On January 2, 2008, before her leave expired, Baker tried to return to work. Id. at 2. According to AVI, however, Baker's position as office manager required her to work more than eight hours a day-something her injuries precluded. See Id. Therefore, because Baker's injury was not work related, because AVI found that Baker was not disabled under the ADA, and because Baker could not meet the requirements of the job, she was not allowed to return to work pursuant to AVI's policy. Id.

         Baker was officially terminated on January 9, 2008, the day after her FMLA leave ended.[3] Id. Although she was marked eligible for re-hire when she was terminated, Docket Item 52-16 at 4, there is no evidence that Baker pursued this option, Docket Item 52-4 at 25, 36. Indeed, she refused later offers of reemployment. Id. at 36.

         Baker then filed a complaint with the New York State Division of Human Rights. Docket Item 87 at 3. On April 28, 2009, the Division of Human Rights determined that “there was no probable cause to believe that AVI discriminated against plaintiff on the basis of race or her alleged disability.” Id.

         Around the same time, in a separate and unrelated matter, the Equal Employment Opportunity Commission (“EEOC”) sued AVI in the United States District Court for the Southern District of Ohio. Id. On July 28, 2009, the court in that action approved a consent decree. Id. That decree applied to those “separated from employment with AVI since April 11, 2006” after their FMLA leave expired, but who “(i) . . . were ready to return to work immediately . . . and (ii) could have performed the essential functions of the job without [sic] or without reasonable accommodation but (iii) were not allowed to return to work because they had medical restrictions.” Id. Despite the fact that AVI claimed that Baker could not perform the essential functions of her job at the time of her separation, Docket Item 51-1 at 1, AVI included Baker among those covered by the consent decree, Docket Item 52-20 at 13. The consent decree afforded Baker the option of a $1000 cash award or returning to work; Baker chose the cash award.[4] Docket Item 87 at 3-4.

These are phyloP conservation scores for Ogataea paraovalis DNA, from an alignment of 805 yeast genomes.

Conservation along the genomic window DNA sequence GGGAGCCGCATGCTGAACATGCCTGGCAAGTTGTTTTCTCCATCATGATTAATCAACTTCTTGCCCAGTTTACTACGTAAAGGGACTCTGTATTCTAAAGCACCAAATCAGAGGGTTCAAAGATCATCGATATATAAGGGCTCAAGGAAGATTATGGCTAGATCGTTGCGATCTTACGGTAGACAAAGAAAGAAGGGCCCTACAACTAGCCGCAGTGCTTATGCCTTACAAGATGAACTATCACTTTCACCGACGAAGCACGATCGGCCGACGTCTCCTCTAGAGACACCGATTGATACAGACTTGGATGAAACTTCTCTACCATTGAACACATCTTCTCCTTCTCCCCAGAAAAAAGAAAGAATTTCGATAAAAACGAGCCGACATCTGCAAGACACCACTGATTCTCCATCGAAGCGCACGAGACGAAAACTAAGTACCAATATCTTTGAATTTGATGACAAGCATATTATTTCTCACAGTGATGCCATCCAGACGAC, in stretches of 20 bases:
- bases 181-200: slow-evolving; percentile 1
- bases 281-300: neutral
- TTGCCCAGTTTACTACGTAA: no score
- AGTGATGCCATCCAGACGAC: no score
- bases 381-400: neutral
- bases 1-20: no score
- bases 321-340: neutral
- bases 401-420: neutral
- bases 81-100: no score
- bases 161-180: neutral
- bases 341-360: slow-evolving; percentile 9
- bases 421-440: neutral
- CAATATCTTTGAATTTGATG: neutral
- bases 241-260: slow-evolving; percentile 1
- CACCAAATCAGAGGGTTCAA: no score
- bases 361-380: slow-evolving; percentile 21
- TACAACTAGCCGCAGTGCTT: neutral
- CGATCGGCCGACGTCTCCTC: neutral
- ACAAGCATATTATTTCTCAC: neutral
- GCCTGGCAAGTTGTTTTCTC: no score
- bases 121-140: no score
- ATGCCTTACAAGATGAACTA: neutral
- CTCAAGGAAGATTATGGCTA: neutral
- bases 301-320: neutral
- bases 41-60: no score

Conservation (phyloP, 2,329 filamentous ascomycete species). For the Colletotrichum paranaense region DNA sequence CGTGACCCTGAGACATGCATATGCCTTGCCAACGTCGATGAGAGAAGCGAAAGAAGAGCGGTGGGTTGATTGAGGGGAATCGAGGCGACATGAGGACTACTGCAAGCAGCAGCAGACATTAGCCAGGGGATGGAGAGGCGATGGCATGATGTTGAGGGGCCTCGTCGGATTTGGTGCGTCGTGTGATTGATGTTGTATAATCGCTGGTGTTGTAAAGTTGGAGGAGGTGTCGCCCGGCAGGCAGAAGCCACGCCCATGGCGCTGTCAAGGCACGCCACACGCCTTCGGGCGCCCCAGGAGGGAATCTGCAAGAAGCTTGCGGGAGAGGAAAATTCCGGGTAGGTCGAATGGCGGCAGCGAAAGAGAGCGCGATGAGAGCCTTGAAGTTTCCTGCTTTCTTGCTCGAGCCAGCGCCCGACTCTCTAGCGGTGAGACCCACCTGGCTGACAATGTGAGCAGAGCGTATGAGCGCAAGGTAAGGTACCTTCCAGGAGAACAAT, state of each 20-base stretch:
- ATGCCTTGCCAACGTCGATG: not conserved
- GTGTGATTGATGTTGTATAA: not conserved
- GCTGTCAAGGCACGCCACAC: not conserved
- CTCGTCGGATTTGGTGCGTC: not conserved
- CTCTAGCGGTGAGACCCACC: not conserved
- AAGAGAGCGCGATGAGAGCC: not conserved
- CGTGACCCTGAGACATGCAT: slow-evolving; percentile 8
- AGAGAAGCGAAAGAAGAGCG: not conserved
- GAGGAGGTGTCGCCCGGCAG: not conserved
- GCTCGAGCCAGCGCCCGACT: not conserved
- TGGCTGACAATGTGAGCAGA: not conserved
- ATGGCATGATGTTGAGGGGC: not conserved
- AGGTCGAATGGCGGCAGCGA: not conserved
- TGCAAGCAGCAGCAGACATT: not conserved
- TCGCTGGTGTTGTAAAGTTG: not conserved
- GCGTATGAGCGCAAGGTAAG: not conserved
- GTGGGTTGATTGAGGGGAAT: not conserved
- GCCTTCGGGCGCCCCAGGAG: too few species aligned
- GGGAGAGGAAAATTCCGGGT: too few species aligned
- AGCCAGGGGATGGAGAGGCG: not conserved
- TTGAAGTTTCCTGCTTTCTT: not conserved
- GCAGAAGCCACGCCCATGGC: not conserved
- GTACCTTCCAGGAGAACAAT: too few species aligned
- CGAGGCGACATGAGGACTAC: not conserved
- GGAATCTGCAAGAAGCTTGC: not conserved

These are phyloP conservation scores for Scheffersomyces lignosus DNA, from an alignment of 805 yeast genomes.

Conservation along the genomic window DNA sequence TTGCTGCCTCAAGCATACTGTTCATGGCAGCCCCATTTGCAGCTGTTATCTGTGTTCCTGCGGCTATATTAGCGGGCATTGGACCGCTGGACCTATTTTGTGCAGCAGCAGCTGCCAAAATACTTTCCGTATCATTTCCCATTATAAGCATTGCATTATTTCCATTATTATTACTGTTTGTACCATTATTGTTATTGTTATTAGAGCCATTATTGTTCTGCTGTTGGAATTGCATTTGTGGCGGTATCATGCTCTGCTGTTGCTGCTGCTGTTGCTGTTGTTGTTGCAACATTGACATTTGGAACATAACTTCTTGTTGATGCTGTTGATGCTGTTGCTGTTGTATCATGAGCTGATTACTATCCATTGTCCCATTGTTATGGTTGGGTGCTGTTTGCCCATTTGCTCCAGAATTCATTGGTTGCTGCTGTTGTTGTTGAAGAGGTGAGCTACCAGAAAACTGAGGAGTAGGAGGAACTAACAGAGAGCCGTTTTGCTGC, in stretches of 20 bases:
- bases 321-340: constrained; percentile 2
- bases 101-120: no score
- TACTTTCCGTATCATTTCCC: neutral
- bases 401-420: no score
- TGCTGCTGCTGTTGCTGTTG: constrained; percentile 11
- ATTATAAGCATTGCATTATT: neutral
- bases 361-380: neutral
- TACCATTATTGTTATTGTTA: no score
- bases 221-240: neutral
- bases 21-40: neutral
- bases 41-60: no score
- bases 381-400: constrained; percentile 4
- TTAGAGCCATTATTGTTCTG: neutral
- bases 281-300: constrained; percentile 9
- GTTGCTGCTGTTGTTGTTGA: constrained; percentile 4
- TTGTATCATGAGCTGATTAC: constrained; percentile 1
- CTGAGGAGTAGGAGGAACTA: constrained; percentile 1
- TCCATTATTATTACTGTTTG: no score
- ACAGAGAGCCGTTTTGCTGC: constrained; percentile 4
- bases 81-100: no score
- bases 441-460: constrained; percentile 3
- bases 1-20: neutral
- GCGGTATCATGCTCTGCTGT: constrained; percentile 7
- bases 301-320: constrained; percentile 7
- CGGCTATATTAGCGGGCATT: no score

DISCUSSION

         I. LEGAL STANDARDS OF REVIEW

         A. Report and Recommendation

         A district court may accept, reject, or modify, in whole or in part, the findings or recommendation of a magistrate judge. 28 U.S.C. § 636(b)(1); Fed.R.Civ.P. 72(b)(3). A district court must conduct a de novo review of those portions of a magistrate judge's recommendation to which objection is made. 28 U.S.C. § 636(b)(1); Fed.R.Civ.P. 72(b)(3). Because Baker objected to the R&R, Docket Items 90-91, this Court reviews it de novo.

         B. Summary Judgment

         AVI moved for summary judgment on the basis that overtime is an essential function of the office manager position-a function that Baker could not perform, making her unqualified for the job. Docket Item 51-1 at 1-2.

         Summary judgment is appropriate when the “movant shows that there is no genuine dispute as to any material fact and the movant is entitled to a judgment as a matter of law.” Fed.R.Civ.P. 56(a). In assessing whether a genuine dispute exists, “the benefit of all permissible inferences and all credibility assessments” are drawn in favor of the non-movant. SSEC v. Sourlis, 851 F.3d 139, 144 (2d Cir. 2016). Summary judgment is appropriate only if a reasonable factfinder ...